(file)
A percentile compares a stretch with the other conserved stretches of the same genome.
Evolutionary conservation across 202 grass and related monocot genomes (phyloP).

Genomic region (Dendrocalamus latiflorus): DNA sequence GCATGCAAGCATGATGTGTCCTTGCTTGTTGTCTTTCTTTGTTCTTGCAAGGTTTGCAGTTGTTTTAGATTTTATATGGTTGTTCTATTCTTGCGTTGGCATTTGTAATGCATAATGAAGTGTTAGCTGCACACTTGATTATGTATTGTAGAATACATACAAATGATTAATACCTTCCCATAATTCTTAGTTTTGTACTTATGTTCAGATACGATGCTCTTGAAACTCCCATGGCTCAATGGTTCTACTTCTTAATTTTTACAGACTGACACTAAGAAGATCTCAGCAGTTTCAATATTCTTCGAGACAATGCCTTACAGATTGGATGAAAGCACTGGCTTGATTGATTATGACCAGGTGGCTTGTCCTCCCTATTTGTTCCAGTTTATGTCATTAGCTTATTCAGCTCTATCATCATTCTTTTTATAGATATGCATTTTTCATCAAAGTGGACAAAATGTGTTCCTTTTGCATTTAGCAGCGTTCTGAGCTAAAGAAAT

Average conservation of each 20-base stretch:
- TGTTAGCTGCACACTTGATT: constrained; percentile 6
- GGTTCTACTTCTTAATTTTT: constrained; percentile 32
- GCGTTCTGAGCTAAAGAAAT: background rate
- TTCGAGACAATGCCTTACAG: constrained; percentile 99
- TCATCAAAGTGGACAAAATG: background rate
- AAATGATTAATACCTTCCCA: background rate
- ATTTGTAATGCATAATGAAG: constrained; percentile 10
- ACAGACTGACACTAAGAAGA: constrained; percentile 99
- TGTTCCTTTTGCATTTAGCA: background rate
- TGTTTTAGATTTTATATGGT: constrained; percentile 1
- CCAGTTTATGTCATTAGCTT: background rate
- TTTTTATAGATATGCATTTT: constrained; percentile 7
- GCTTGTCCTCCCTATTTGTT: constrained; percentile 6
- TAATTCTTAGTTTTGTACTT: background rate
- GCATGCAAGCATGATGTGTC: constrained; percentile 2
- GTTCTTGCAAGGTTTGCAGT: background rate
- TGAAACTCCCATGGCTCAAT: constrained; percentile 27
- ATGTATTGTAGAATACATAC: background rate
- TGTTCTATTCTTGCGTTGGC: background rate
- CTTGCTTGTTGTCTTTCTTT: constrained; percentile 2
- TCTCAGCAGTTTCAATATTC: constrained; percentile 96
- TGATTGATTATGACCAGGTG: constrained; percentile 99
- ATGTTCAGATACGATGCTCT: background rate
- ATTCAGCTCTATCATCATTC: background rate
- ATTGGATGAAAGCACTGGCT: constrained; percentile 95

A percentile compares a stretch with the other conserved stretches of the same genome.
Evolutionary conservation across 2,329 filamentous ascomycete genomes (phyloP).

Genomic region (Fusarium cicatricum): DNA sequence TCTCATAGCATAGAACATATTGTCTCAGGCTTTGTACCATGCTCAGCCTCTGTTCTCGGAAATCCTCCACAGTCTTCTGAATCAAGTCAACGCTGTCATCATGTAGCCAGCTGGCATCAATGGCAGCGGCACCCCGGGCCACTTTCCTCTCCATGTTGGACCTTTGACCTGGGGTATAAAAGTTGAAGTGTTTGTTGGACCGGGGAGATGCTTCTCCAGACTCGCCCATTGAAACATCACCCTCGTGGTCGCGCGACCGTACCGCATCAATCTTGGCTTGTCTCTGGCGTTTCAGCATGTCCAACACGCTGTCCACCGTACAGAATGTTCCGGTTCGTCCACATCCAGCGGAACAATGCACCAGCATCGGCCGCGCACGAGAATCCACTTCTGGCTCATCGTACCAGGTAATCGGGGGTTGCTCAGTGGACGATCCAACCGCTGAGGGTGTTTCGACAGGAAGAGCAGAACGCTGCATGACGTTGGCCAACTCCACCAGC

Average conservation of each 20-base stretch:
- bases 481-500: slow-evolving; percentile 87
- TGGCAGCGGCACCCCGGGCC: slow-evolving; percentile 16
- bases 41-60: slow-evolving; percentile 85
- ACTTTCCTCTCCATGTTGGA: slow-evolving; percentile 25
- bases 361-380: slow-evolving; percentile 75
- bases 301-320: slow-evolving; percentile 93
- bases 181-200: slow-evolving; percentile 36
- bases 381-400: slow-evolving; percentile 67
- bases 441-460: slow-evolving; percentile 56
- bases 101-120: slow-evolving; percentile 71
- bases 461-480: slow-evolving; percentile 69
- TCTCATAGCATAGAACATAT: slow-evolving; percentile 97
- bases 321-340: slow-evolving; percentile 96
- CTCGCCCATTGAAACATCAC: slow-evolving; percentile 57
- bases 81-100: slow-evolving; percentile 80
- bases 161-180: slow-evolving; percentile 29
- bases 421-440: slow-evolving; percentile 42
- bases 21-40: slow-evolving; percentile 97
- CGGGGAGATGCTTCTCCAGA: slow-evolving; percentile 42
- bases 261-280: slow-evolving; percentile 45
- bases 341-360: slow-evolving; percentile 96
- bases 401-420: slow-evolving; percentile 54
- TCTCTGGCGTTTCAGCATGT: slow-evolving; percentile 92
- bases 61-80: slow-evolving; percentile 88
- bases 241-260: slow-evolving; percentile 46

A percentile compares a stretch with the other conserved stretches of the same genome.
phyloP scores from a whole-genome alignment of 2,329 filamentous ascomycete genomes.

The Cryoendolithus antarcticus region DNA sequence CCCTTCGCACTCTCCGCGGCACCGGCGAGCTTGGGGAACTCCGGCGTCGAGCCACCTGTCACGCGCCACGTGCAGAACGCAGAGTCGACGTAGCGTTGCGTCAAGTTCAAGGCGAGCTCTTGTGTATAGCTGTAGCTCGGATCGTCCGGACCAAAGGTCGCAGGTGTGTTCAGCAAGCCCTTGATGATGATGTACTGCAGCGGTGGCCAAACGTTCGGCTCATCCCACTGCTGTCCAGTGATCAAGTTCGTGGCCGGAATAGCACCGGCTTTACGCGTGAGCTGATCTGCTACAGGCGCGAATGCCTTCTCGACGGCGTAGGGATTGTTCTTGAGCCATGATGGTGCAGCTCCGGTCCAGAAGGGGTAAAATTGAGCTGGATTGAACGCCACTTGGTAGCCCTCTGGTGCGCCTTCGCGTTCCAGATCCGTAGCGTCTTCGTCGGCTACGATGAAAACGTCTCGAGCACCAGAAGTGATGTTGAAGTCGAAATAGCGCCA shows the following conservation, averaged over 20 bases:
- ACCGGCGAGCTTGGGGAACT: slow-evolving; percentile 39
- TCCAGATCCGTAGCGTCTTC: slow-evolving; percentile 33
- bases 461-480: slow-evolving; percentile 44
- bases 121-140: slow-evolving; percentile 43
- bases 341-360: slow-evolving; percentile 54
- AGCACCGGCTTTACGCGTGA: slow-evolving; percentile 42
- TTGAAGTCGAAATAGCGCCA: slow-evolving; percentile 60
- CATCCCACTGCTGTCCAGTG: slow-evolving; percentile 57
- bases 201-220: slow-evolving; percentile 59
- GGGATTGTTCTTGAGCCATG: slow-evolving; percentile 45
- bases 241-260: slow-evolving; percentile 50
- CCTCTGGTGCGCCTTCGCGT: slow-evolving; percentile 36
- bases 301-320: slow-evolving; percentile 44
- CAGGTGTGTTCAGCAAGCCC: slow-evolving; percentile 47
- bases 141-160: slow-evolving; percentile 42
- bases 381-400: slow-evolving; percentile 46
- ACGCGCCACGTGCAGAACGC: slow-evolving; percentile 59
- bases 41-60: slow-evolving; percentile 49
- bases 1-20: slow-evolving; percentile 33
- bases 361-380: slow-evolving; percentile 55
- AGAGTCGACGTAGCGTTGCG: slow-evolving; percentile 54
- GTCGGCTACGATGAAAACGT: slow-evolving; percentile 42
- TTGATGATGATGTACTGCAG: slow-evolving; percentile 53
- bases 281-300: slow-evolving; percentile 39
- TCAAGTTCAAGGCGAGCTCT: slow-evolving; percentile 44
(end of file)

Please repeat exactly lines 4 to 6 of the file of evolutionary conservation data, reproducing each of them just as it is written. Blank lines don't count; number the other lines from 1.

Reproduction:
Average conservation of each 20-base stretch:
- TGTTAGCTGCACACTTGATT: constrained; percentile 6
- GGTTCTACTTCTTAATTTTT: constrained; percentile 32